Radium

Reverend Rob's picture

A lot has been said over the years about Radium and its ill effects, and how it relates to horology. Watchmakers typically have had to contend with a vast array of toxic materials, Cyanide, Trichlorethylene, Carbon Tetrachloride, Ammoniated cleaning solutions, both water and hydrocarbon based, Rouges and polishing mediums, and of course, Radium.

I recently had the opportunity to use a Geiger counter on a variety of test subjects, and the results have surprised me. 

First I tested a tiny ladies watch, no bigger than a dime, and it topped out at 12.2 microsieverts per hour. This seems to be a kind of average for a lot of non-military watches, and depends, of course, on the amount of Radium appluied to the dial. After being stripped of Radium, the dial still remains hot, as does the movt.

I tested my 1952 Rolex and it kicked out 21.3 microsieverts per hour, which was very high, considering it had been stripped and re-lumed. 

I tested a car clock I had stripped in school, and it still kicked out 18.5 ms/hr. 

An RAF pocket watch bomb timer  put out over 30 ms/hr. and that was just from one hand. 

I recently checked a very thin hand from a Universal handwind from the early 60's and it put out a whopping 52 ms/h. 

For comparison, where I live, background radiation is .1 to .2 microsieverts per hour.

Elsewhere we have covered this quite well, but I will include a few of the facts here. Radium's most stable isotope, used in horology, has a half life of 1601 years. It doesn't glow after awhile because the Zinc Sulfide has degraded. Adding Zinc Sulfide does not make it glow again, as I had theorized earlier. The body sees Radium as Calcium, and imports it into the bones, leaving the exposed person with the terrible ache of Radium sickness, that sometimes doesn't show symptoms for years. The Alpha particles exit the watch case through the front, and very little, if any, goes out the back, being blocked by the dial and movt. I checked quite a few watches for this.

The dose is small, and concentrated to a small area. Full body doses are of course, more toxic, and standards are based on this. 

After much thought on the matter, I decided a few years ago to not ever strip Radium from dials or hands ever again, and I believe this is a good idea. Contamination is almost assured, and ingestion of any particles could cause some serious health issues. 

Additionally, I plan to take this up with my Doctor and radiologist at some point, and see what they think. 

Reverend Rob's picture
Reverend Rob
Posted December 26, 2014 - 10:12am

Panel Member

Just a useful comparison, here. This is a quote from an ad discussing radiation doses for astronauts en route to Mars in an article dating to May, 2013, in 'New Scientist', by Lisa Grossman.

"NASA currently limits an astronaut's acceptable radiation dose to a 3 per cent risk of exposure-induced death from cancer over a lifetime. That amounts to 0.6 to 1 sieverts for women and 0.8 to 1.2 sieverts for men, assuming these individuals have never smoked and are between 30 and 60 years old."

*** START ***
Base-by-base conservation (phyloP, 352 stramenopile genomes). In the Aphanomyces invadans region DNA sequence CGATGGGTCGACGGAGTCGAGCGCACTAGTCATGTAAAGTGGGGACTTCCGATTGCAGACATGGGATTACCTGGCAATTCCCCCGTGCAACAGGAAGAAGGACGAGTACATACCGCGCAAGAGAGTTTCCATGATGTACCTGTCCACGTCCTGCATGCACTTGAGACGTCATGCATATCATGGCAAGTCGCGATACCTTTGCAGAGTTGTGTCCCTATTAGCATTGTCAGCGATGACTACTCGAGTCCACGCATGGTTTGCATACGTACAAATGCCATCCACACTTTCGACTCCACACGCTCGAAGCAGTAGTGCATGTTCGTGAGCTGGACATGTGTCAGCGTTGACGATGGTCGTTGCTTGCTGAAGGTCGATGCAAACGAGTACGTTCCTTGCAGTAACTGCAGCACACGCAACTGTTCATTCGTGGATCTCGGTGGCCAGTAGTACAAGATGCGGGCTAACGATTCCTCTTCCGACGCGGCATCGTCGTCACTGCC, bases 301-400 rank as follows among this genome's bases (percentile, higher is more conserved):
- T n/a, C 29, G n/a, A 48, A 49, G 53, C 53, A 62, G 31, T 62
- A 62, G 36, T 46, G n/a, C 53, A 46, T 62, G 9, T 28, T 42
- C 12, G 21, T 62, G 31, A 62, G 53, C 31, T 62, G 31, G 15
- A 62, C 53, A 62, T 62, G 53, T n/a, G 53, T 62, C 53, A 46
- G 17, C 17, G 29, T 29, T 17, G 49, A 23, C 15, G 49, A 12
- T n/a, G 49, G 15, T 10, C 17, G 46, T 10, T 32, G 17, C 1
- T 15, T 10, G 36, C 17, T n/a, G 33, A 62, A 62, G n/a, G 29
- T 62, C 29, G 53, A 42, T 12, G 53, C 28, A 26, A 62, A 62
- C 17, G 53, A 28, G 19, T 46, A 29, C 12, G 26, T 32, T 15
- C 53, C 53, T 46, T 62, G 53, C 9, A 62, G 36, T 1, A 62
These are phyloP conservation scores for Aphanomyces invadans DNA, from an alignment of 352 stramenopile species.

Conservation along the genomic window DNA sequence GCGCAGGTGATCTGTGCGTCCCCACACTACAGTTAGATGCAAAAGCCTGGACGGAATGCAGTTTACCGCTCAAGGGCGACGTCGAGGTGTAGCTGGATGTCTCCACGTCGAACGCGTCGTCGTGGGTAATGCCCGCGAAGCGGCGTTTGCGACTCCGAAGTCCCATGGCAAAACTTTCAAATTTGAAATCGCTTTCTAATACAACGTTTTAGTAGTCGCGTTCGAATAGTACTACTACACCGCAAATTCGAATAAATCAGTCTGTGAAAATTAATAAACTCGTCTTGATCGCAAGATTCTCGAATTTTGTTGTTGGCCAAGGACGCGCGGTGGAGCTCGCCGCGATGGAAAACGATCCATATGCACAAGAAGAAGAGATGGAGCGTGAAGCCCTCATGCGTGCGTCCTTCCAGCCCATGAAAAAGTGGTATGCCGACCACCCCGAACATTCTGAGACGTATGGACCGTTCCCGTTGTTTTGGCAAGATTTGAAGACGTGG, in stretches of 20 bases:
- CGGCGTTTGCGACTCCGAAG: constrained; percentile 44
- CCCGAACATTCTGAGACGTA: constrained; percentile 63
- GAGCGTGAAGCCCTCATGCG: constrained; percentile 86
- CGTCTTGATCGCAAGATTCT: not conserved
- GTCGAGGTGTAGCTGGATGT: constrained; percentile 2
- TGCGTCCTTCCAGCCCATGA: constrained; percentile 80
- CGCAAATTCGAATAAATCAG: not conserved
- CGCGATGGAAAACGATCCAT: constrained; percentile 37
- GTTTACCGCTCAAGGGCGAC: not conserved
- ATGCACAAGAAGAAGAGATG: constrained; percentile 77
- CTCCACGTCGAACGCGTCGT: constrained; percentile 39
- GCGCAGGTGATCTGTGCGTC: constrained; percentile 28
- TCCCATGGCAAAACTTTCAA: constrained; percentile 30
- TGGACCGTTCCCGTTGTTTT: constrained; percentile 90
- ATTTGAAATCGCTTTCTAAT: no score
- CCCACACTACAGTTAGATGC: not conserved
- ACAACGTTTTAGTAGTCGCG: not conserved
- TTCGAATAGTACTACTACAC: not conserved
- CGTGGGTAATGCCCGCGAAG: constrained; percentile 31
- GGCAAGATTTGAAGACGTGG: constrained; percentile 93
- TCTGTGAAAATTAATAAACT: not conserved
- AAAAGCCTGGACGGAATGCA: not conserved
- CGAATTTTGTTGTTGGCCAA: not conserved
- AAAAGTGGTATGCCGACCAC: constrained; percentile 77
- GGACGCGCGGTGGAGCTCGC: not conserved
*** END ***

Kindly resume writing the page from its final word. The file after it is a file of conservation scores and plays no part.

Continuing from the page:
One sievert is one million micro-sieverts. 

JP
Posted December 26, 2014 - 9:03pm

Panel Member

Boy, I should already be dead... I have stripped and relumed over a hundred pairs of hands and at least ten or so dials. I use the proper protection of a filtered mask but that is all and I know the radium powder floats in my work shop.

I have been very fortunate in working with it and will probably continue to do so until I die, hopefully from old age and not raium poisining.

JP

Geoff Baker
Posted December 27, 2014 - 6:49am

Club 5000Panel Member

 A red spot, about 6mm in circumference, maybe a 1/4", on my left wrist, right smack dab under where I wear a watch (yeah, I'm old school, I still wear a watch). "Better have Dr. C look at it" said my wife the nurse. Dr. C is the dermatology doctor she was working for at the time. 

"Hmmm, better take that off" said Dr C a day or two later. She cut it off and cauterized the wound, The lab results were back just a couple days later, Sqamous Cell, malignant but once completely removed not a worrisome event.

Now it's just a teensy little scar, barely noticeable but I couldn't wear a watch for what seemed like a month and now I can't get those dials out of my head. I know, I know, highly unlikely that they caused that little spot but I just can't get 'em out of my head now.....

 

Reverend Rob's picture
Reverend Rob
Posted December 27, 2014 - 11:19am

Panel Member
 

It would take 60 years to match the astronaut's 3 percent acceptable dose, and it is not body wide. That would be if the dial and hands were pressed against your wrist constantly. Literally nothing escapes the rear of the watch. The biggest risk is from ingestion, and having the particles absorbed into the body. 

I have stripped dials and hands, and been quite surprised at the amount of contamination that resulted. I've tossed out benchmats, chunks of Rodico, brushes, etc. The worst was the big car clock, it had a lot of Radium paint on it. 

I think it is important to be aware of what we are handling and to take precautions. Since the risk is relatively small, I don't think the watches themselves pose any real risk, it is the flaking or scraping of the paint and possible ingestion, whether by inhalation or otherwise. I rolled up all the debris into balls of Rodico and tossed them. That said, I won't be re-luming any old Radium dials from now on, unless it is to overpaint them with small amounts of new lume, which works ok.